The crew at BRLO know they can’t stay forever. There’s a lot of residential and commercial development around the Gleisdreieck U-Bahn station. They do know they have the place for at least another two years, and they’re making the most of it.
“We fell in love with the idea that we don’t have to plan 15 years in advance. We found a space we can grow and it’s perfect for us now.”
The whole building took about a year, from the first architect meeting, getting permits and finding the right builders. Today, the BRLO Brwhouse is fully open and is already a beloved spot for a beer with locals and tourists alike. With twenty beers on tap and forty different bottles of beer, there’s always something new discover.
BRLO’s philosophy of excellence and creativity extends to their food menu as well. Just like their beer, they didn’t want to go down the traditional German brauhaus route of schnitzel, pork knuckle, and boiled potatoes.
“When you think about beer food, it is always unhealthy. It is very heavy, very rich and typically bad meat. This is why we thought, ‘why don’t we be more healthy and put vegetables in focus and have meat as side dish?’”
The key member of the wider BRLO team is resident Chef Ben Pommer. Ben connected with the BRLO team, initially as competitors to get the lease for the land where BRLO Brwhouse sits today. The owners of the land, played matchmaker and told the BRLO team to speak with Ben.
“We always wanted to do food, but it was very early in planning, so all we were thinking about at the time was the space.”
It was a natural fit, instead of competing for the land, they teamed up. Ben did the food and they did the beer. Before connecting with the BRLO team, Ben worked in various Michelin star restaurants in Hamburg and Cologne. He has also been involved with the Berlin street food scene, bring fine dining techniques to comfort food.
The plates are primarily meant for sharing with vegetables as the key focus. If the thought of having cauliflower, broccoli and carrots with your beer sounds super weird, you should give it a try. Not only will you end up feeling less bloated, but the dishes are flavourful and pair perfectly with the various brews on offer.
The cauliflower with vadouvan rub, pale ale glaze, fresh Parmesan, bean vinaigrette and walnut crumbs in particular was the star of the show. It was perfectly moist and crispy, with a complex, subtle flavour palate that brought out the best in the flight of craft beers I tried.
The flight contains the pillars of BRLO’s beer, Helles, Pale Ale, German IPA, Porter, and Berliner Weisse. A massive tip from me is to go from light bodied beers to the dark bodied, remember to have some water in between. It won’t just fight off any future hangovers, it’ll cleanse your palate so you can truly enjoy the next beer.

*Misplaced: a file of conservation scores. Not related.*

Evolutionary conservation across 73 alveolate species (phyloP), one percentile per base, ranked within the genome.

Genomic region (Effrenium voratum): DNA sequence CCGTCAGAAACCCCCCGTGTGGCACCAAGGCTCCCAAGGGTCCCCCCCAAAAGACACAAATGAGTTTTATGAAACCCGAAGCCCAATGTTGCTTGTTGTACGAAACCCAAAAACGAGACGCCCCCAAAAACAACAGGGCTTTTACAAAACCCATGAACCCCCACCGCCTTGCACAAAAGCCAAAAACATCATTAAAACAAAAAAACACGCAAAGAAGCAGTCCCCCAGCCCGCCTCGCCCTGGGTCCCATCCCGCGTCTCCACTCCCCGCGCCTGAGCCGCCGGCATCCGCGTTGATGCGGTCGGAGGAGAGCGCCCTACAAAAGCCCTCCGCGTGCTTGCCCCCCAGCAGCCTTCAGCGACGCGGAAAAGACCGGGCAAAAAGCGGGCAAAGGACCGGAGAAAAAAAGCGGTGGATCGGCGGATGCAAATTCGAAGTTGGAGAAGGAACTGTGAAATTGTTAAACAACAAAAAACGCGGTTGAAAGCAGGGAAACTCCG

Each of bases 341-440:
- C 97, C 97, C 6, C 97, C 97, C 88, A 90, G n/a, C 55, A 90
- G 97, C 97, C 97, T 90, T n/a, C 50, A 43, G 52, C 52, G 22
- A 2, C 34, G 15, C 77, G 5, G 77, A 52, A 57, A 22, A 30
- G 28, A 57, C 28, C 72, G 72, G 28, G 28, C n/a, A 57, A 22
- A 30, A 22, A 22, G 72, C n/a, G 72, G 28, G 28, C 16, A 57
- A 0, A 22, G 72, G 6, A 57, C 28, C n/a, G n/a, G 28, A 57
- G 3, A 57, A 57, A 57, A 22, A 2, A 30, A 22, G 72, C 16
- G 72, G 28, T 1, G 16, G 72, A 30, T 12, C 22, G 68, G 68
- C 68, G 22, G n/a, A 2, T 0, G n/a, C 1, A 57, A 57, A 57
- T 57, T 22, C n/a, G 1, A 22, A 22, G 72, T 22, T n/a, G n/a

The wild Broccoli may summon up images of your grandmother boiling brownish green stalks to death, but trust me, when you eat Ben’s version served with smoked broccoli cream and sheep’s cheese your vegetable prejudices will be turned on their head.
Carrot dish was a work of art on a plate. Served with a side of roast malt and sour clover it was a lesson in how delectable simplicity can taste.
There are only 4 meat dishes on the menu, but the care in which Ben goes to source the quality ingredients, is clearly evident. The Beef Short Rib, smoked with Hickory and Apple wood for 8 hours, is a serious piece of meat. Tender, smoky and a little bit sweet, it looks like something cavemen would eat and tastes like something a King would be honoured to be served.
The Mangalitza dry aged pork belly is a very special addition to the menu, a dish almost unheard of on any menu in Berlin. It’s very unusual to dry age pork and the pork belly they serve has been dry aged for twenty five days. Every bite is just packed with flavour, concentrated and altered by the delicate aging process into a mouth watering morsel.
Today BRLO makes 8 different beers, along with a few extra special and limited edition brews. Most are available by the bottle or can.
Three and a half years ago, Katharina was standing in the aisle of a bottle shop in Sydney, thinking vaguely about changing German beer. Today she and her team have created a brand that you can find in restaurants, spätis and bars all over Berlin. They’ve built a brewery and a restaurant from the ground up. All achieved with hard work, determination, outstanding marketing and teamwork.
There were many opportunities for them to slow down or to not take the risks they have. Especially, during the difficult time of building the BRLO Brwhouse, when the costs were going up. Katharina looks at the massive rise of BRLO and credits her success to her philosophy of ‘Augen zu und durch’ Which translates to ‘Close your eyes and go for it.’ It’s been a risky, difficult journey, but she and her team couldn’t imagine having done it any other way.